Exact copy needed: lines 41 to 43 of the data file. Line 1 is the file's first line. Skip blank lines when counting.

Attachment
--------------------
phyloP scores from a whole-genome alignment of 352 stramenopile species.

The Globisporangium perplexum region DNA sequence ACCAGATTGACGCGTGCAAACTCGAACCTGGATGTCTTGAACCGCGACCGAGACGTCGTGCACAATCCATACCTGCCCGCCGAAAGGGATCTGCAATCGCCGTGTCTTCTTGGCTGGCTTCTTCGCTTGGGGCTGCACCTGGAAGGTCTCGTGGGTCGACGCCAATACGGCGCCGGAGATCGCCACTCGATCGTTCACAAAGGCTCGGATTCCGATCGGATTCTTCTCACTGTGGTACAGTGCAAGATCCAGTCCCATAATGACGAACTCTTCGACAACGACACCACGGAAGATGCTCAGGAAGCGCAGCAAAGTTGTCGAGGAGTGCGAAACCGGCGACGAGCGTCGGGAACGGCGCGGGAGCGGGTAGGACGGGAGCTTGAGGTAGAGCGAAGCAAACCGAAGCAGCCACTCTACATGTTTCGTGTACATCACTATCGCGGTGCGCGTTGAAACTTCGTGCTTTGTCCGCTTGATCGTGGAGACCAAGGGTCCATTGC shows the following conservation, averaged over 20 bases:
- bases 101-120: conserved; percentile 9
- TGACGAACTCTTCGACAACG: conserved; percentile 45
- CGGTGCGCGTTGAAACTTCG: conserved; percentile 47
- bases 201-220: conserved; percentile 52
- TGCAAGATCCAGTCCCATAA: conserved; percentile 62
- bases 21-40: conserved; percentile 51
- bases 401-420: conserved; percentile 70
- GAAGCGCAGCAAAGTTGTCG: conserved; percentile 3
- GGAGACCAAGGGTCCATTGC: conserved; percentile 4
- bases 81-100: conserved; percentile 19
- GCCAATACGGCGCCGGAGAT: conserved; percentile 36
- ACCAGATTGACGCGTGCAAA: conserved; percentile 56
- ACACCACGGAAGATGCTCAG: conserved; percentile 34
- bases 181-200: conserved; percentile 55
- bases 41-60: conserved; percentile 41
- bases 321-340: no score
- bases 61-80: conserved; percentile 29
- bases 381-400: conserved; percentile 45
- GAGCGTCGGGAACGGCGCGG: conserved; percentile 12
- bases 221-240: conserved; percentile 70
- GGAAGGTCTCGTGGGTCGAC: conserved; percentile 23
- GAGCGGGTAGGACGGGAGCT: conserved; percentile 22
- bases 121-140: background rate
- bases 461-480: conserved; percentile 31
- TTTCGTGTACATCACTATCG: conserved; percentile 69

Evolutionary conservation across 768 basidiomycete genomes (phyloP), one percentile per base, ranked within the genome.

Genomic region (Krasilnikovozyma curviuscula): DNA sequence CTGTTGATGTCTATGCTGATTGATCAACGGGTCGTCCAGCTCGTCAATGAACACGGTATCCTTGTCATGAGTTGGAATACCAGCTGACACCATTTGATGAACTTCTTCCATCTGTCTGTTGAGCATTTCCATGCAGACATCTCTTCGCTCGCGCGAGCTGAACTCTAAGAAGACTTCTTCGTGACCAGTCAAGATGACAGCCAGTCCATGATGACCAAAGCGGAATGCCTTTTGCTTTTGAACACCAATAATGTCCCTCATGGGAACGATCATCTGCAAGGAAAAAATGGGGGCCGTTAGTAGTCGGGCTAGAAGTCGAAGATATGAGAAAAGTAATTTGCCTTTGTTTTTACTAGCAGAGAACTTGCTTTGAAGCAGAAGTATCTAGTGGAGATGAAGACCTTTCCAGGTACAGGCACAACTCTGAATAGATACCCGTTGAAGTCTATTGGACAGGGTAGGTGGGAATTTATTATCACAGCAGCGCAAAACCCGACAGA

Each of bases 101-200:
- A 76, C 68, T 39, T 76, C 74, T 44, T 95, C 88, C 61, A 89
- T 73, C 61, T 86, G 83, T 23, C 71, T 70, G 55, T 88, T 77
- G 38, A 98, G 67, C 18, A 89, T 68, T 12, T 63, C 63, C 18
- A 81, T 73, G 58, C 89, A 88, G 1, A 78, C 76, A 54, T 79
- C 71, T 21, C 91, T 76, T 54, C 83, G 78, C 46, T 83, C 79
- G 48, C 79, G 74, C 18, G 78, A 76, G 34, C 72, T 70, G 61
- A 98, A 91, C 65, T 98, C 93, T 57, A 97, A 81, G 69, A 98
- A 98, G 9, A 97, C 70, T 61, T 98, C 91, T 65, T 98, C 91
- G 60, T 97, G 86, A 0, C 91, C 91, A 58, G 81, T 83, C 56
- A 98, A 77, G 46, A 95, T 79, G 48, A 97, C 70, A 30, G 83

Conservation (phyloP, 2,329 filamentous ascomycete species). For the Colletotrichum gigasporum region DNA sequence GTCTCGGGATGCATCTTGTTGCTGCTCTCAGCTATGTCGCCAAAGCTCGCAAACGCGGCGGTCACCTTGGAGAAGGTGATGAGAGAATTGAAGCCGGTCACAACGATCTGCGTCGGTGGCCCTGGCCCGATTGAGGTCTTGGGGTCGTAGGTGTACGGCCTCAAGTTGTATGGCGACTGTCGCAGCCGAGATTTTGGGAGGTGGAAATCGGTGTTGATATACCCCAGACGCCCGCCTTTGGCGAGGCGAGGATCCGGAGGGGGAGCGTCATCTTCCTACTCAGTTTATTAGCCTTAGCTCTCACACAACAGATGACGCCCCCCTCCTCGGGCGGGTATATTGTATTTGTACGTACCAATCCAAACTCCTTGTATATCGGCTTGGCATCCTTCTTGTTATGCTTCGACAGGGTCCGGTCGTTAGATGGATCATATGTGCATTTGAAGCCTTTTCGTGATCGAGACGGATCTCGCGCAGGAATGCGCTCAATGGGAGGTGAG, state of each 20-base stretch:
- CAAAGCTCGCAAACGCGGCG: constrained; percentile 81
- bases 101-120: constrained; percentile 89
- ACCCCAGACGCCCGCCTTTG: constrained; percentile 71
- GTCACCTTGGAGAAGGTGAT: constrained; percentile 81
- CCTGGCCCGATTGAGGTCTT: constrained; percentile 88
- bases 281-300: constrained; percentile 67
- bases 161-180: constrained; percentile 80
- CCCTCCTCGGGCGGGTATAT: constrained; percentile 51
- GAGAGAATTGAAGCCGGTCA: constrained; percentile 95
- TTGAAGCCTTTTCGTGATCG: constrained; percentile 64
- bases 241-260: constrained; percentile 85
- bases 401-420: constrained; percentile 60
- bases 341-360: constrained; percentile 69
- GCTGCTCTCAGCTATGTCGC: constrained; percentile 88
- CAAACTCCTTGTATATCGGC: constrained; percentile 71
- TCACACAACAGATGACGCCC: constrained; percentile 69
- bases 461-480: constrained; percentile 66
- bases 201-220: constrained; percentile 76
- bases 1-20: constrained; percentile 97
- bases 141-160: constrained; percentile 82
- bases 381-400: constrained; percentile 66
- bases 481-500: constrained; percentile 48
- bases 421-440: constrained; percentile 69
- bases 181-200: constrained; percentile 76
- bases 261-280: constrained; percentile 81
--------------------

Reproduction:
Conservation (phyloP, 2,329 filamentous ascomycete species). For the Colletotrichum gigasporum region DNA sequence GTCTCGGGATGCATCTTGTTGCTGCTCTCAGCTATGTCGCCAAAGCTCGCAAACGCGGCGGTCACCTTGGAGAAGGTGATGAGAGAATTGAAGCCGGTCACAACGATCTGCGTCGGTGGCCCTGGCCCGATTGAGGTCTTGGGGTCGTAGGTGTACGGCCTCAAGTTGTATGGCGACTGTCGCAGCCGAGATTTTGGGAGGTGGAAATCGGTGTTGATATACCCCAGACGCCCGCCTTTGGCGAGGCGAGGATCCGGAGGGGGAGCGTCATCTTCCTACTCAGTTTATTAGCCTTAGCTCTCACACAACAGATGACGCCCCCCTCCTCGGGCGGGTATATTGTATTTGTACGTACCAATCCAAACTCCTTGTATATCGGCTTGGCATCCTTCTTGTTATGCTTCGACAGGGTCCGGTCGTTAGATGGATCATATGTGCATTTGAAGCCTTTTCGTGATCGAGACGGATCTCGCGCAGGAATGCGCTCAATGGGAGGTGAG, state of each 20-base stretch:
- CAAAGCTCGCAAACGCGGCG: constrained; percentile 81
- bases 101-120: constrained; percentile 89